Tag Archives: outdoors

Goliad State Park

Next to Mission Espiritu Santo is Goliad State Park. Although small, this park packs a punch when it comes to Texas History. Along with the neighboring mission that I posted about previously there are several other historic sites nearby. Additionally the park has plenty to offer in the form of outdoor activities.

Activities include camping, picnicking, hiking, fishing, swimming is available across from the park, at a junior Olympic swimming pool, operated by the city of Goliad (Swimming Safety Tips), nature study, and historical study. The park offers a floating dock and river access for kayaks and canoes, and is a take-out point for the Goliad Paddling Trail.

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Fannin Memorial Monument (Southeast of the park next to Presidio La Bahia)

 

 

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Muir Woods National Monument

On a recent trip out West I had the opportunity to visit a special park in Northern California. Muir Woods National Monument is a “Tree Lover’s Monument” as John Muir said in the early 1900s when he bought the land. He would later donate it to the newly established National Parks System.

It is normally $7 to enter the park, but I was there on a free weekend.

parking at muir woods

Wear/bring shoes that are appropriate for slippery, muddy, wet, and potentially long uphill trails (more on that later).

We left San Francisco and arrived at Muir Woods about 25 minutes later. We arrived early and it was a good thing we did.

 

The limited parking lots fill up quickly. You are probably going to have to park some distance away and hike up to the park.

It’s worth it.

trail in the woods

Pictures don’t really do the park justice and I’m not nearly a good enough writer to come close to describing the sites and sounds.

It was a little difficult to take pictures. My GS4 did not like the odd lighting of the park.

And here’s one with people for a reference to the size of some of these trees.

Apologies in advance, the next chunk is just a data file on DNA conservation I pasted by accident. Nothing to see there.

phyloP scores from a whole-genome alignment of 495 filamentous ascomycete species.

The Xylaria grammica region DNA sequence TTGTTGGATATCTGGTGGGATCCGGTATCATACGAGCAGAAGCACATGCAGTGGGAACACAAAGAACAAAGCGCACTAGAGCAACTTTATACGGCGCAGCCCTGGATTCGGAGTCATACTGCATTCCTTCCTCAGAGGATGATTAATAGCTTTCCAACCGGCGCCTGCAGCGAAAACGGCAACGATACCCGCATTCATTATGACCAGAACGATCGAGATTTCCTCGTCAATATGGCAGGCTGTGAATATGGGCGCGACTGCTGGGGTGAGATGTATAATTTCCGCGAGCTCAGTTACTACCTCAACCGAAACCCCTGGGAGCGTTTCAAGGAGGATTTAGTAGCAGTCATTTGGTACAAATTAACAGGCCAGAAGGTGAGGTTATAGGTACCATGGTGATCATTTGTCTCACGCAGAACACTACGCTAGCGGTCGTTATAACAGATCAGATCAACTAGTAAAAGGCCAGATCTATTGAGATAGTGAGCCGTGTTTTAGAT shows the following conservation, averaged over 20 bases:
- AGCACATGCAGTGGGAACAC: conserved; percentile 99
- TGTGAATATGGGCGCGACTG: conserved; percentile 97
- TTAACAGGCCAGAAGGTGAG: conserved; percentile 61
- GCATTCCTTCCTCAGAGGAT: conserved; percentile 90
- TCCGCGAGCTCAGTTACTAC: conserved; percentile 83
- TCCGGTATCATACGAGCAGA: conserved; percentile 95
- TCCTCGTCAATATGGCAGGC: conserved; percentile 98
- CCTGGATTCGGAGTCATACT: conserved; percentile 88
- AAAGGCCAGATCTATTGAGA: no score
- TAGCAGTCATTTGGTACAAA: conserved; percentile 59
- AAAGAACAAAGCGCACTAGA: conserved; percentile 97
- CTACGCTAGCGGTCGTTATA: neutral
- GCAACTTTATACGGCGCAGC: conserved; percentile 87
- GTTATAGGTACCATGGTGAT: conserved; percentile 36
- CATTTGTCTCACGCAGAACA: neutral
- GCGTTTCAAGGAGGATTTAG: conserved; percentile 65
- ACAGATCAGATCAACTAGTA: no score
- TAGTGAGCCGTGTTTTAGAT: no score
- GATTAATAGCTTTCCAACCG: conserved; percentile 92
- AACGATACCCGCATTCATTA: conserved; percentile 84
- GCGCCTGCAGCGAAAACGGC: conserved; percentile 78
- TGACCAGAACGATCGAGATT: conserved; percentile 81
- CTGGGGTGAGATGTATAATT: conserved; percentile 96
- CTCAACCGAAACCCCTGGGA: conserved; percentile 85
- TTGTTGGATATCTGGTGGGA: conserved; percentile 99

Now, for the helpful hints part of the post. The ocean view trail is long, narrow, muddy, rocky, steep, and a great challenge. Enter at your own risk. Don’t blame me if/when you make it to the top and realize it’s too foggy to actually see the ocean. 🙂

Garner State Park

Park #34 on our quest to visit all the Texas State Parks and Historic Sites was Garner State Park.

It was very cold and started to rain when we arrived to the park. Even with the conditions we enjoyed the unique features of this park. The Frio (pictured above and below) is frequented by many during the summer for tubing activities. You wouldn’t want to do that in November. Besides being really cold, there’s also very little water.

Check the visitor’s center in the center of the park for path tags, wildlife viewing suggestions, and other park souvenirs. The main office at the entrance is for entrance fees ONLY and don’t forget to take a number on the way in.

There is plenty for the whole family in this park. There is a sand volleyball court, a basketball court, a miniature golf course (seasonal and weather-permitting), camping, hiking, swimming and tubing (seasonal), and much more. You can see why this is one of the more popular parks.

November at Lost Maples

Our 34th park was Lost Maples State Natural Area. We headed out early from Austin to beat the crowd…and then found that we were the only ones crazy enough to brave the weather.

lost maples and path through park

It was 32 degrees and muddy, but I wouldn’t have had it any other way.

There were many maples that still held their leaves, but many of the trees were bared during the recent storms. This was definitely one of the most colorful parks that we have visited so far.

There were also some interesting formations at the park like Monkey Rock.

Can you see it? How about now?

The view from the top of the East Trail was definitely worth the climb.

About that climb…1.5 miles straight up a rock staircase. It was challenging, but it paid off.

Hill Country Natural Area Pt 2

After the hike at the “falls” (see pt 1 of our trip to HCNA) we headed to the other end of the park.

This is the old ranch house at the park.

The Bar O Ranch House from the late 1800s
You can almost see the parking area off in the distance. That parking is at the Equestrian Camping Area on the map.

This hill is the same height as Enchanted Rock so it’s a pretty good climb, but worth it for the great views.

To get to this spot park at the Equestrian Camp Area. Take path 1 to 5a, to 5b. The trails are marked fairly well, but if in doubt take the path leading up. 6 goes around the hill and 5b looks like a staircase (below) so it’s pretty obvious which is 5b which leads to the top and some amazing views.

5b

Another great park in Texas and I highly recommend a visit. Like I said in my other post on this park take lots of water with you. There’s no fill station or park store to get more water. If you find yourself short on water drive back into town and get more.